Tolpuddle Martyrs

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Tolpuddle Martyrs,

name given to six English agricultural laborers who in 1834 were prosecuted for trade union activities and sentenced to transportation. In 1833 these laborers, led by George and James Loveless (or Lovelace), formed a branch of the Friendly Society of Agricultural Laborers at Tolpuddle, in Dorset. With the approval of the Whig government, which feared a renewal of the agricultural agitation of 1831, they were arrested on the trumped-up charge of administering illegal oaths and were sentenced to seven years transportation to Australia. Public reaction throughout the country made the six into popular heroes, and the sentence was finally remitted in 1836 after continuous agitation. One of the six returned to Tolpuddle; the others emigrated to Canada.
References in periodicals archive ?
The Tolpuddle Boy is a wonderfully informative book which gives a very thorough account of the plight of the Tolpuddle Martyrs, how they came to be in the predicament which led to their transportation to Australia and what happened to them when they got there as well as after their eventual return to England.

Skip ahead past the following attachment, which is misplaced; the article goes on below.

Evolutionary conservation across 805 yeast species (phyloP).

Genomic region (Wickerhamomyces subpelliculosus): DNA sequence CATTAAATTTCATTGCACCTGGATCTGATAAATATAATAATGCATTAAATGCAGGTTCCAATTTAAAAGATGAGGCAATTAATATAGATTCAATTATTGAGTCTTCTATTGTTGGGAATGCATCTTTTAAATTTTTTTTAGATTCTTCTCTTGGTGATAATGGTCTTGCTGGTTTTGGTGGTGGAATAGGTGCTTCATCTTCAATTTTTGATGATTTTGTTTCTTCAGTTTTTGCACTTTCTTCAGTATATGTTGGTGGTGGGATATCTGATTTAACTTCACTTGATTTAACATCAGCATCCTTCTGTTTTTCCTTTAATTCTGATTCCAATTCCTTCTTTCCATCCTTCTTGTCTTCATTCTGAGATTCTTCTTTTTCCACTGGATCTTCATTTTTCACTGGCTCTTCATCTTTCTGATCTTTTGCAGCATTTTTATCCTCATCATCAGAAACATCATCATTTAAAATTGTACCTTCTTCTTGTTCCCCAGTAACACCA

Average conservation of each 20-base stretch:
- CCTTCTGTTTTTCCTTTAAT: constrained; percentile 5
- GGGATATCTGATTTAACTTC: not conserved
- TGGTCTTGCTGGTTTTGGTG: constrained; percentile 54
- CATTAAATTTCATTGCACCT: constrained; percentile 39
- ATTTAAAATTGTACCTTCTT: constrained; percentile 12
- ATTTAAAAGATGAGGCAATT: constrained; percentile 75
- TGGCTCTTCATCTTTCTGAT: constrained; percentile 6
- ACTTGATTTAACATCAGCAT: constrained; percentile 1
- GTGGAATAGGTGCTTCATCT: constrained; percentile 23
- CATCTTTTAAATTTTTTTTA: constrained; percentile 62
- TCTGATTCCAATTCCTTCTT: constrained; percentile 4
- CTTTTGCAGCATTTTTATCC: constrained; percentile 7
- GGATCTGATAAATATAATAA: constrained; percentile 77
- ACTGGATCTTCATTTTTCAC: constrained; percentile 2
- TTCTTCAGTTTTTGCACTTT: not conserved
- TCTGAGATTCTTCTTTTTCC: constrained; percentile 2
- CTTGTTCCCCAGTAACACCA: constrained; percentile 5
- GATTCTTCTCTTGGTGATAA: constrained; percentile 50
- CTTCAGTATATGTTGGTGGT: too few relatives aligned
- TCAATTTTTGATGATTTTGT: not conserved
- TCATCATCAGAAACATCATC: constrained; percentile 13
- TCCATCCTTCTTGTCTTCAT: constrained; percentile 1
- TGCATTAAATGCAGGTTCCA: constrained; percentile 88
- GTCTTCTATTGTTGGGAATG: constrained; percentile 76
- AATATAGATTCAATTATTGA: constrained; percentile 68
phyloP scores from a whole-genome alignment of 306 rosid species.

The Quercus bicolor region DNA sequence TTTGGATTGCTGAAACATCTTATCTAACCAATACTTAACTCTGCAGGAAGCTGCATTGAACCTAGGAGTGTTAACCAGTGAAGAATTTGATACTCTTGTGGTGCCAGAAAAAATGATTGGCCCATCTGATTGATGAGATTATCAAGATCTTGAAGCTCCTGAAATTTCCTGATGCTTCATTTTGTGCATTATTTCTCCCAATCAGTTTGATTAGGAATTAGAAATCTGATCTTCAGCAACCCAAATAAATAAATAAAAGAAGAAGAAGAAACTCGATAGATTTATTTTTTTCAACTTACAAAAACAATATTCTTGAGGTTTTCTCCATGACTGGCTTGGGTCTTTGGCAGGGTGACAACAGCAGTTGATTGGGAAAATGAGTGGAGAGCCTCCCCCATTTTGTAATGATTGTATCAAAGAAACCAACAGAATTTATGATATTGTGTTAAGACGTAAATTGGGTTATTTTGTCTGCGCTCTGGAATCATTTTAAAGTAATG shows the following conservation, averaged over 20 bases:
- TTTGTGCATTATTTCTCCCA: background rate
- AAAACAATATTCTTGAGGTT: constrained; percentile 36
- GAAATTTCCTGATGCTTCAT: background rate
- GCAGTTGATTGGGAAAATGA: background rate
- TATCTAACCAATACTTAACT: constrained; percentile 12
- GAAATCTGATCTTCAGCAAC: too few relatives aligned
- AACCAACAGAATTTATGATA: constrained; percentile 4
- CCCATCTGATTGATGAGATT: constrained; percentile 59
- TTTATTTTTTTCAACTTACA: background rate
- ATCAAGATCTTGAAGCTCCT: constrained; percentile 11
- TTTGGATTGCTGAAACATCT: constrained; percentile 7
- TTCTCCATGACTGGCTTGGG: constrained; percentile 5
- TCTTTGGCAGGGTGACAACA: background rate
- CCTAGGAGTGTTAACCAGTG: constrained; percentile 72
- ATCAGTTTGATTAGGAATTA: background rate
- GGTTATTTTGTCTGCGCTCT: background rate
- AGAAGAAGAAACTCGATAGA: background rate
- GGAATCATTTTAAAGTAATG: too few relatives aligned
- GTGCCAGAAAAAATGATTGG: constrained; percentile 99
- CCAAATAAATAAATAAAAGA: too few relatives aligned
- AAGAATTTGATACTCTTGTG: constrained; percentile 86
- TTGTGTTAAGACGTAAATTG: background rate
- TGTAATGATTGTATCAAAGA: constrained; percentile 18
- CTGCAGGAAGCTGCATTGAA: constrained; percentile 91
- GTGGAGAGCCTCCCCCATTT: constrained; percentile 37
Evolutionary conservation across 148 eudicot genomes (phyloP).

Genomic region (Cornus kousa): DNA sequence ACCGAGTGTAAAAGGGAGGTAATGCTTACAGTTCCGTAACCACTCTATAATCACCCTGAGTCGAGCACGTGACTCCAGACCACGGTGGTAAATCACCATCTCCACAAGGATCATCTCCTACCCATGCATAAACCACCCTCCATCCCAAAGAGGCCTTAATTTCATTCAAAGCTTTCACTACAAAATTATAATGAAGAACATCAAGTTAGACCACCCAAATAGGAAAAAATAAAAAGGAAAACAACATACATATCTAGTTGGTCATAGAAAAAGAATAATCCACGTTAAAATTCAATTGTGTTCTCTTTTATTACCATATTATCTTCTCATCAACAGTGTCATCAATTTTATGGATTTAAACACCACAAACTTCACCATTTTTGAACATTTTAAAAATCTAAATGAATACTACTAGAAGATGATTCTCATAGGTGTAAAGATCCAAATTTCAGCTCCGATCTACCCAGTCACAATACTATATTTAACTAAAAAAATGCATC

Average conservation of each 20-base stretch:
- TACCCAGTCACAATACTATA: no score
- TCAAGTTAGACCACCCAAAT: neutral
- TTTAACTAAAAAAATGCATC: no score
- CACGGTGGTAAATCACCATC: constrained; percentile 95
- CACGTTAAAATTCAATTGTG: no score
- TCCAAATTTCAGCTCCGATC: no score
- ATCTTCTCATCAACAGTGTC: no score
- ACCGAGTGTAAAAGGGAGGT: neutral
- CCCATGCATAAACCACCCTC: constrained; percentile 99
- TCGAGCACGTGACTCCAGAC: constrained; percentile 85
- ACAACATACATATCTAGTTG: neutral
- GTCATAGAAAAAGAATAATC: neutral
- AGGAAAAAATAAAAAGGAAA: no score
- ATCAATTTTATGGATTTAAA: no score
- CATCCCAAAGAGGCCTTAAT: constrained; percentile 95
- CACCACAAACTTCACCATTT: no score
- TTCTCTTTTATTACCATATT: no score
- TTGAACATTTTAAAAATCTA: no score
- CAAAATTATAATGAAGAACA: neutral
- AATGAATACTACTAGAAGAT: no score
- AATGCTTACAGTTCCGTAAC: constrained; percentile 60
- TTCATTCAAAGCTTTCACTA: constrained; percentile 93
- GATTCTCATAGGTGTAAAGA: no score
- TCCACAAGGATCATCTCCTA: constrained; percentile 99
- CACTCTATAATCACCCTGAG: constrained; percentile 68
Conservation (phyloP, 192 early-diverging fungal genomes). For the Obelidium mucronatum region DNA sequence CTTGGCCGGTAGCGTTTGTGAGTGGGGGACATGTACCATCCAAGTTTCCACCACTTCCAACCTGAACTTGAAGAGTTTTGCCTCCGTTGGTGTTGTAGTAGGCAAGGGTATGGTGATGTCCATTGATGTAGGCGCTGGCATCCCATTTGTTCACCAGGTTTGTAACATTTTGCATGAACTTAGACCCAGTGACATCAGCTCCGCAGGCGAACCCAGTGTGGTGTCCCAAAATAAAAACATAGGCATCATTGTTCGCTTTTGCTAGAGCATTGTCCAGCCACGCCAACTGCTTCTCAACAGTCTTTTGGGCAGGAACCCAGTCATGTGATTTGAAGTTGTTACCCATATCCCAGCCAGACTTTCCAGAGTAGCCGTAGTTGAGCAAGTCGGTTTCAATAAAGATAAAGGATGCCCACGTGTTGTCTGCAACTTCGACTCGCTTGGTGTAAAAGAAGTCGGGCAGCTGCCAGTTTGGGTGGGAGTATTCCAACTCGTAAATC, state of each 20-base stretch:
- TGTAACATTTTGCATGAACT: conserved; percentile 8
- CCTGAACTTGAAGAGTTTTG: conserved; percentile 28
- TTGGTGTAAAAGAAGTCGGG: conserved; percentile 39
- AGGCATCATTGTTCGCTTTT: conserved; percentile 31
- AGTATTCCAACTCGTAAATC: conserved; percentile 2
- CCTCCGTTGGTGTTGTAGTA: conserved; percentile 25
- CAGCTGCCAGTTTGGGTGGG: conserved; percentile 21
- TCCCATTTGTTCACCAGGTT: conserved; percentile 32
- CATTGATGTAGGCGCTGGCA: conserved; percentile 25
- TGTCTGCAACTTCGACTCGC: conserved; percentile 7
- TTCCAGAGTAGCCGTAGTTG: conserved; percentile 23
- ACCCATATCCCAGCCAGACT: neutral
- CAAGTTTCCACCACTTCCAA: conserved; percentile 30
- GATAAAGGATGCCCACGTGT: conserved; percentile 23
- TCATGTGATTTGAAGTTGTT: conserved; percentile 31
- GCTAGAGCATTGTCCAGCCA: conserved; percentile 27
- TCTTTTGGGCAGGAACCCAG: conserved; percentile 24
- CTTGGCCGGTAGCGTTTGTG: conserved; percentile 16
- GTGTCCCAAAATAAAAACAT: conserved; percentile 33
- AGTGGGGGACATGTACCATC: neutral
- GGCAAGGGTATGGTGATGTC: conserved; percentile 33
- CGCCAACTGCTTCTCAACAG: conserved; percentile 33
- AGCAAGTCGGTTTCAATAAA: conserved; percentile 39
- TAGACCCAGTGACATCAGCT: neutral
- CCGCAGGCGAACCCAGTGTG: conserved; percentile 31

Herbert Vere Evatt, The Tolpuddle Martyrs: Injustice within the Law, Sydney University Press, Sydney, 2009 (first published 1937).
He argues that, according to the prevailing law, the Tolpuddle martyrs were indeed guilty - not of trying to form a combination of workers but of swearing a secret oath (much as freemasons do at their lodge meetings).
[4] Which movement was inspired by the Tolpuddle Martyrs?
For what crime were the Tolpuddle Martyrs transported to Australia in 1834?
Over 160,000 convicts were transported here between 1787 and 1868, including the Tolpuddle Martyrs' founder, George Loveless.
ANYONE with an interest in British history is aware of the Tolpuddle Martyrs, a group of Dorset farm labourers who were transported to Australia in 1834.
Working people have always been forced to fight for their rights, from the days of the Tolpuddle Martyrs, to the failed establishment cover-up over Hillsborough.
Speaking at the Tolpuddle Martyrs Festival in Dorset, Mr Corbyn said: "I'd rather they delayed that discussion until September because there will be a full attendance at meetings in September.
TWEETS OF THE DAY 1834: The six 'Tolpuddle Martyrs', who fought the decline of agricultural wages, were sentenced to seven years' transportation to Tasmania.
1834: The six 'Tolpuddle Martyrs' who fought the decline of agricultural wages were sentenced to seven years' transportation to Tasmania.
Her attack comes as union members gather this weekend to remember the sacrifice made by the Tolpuddle Martyrs.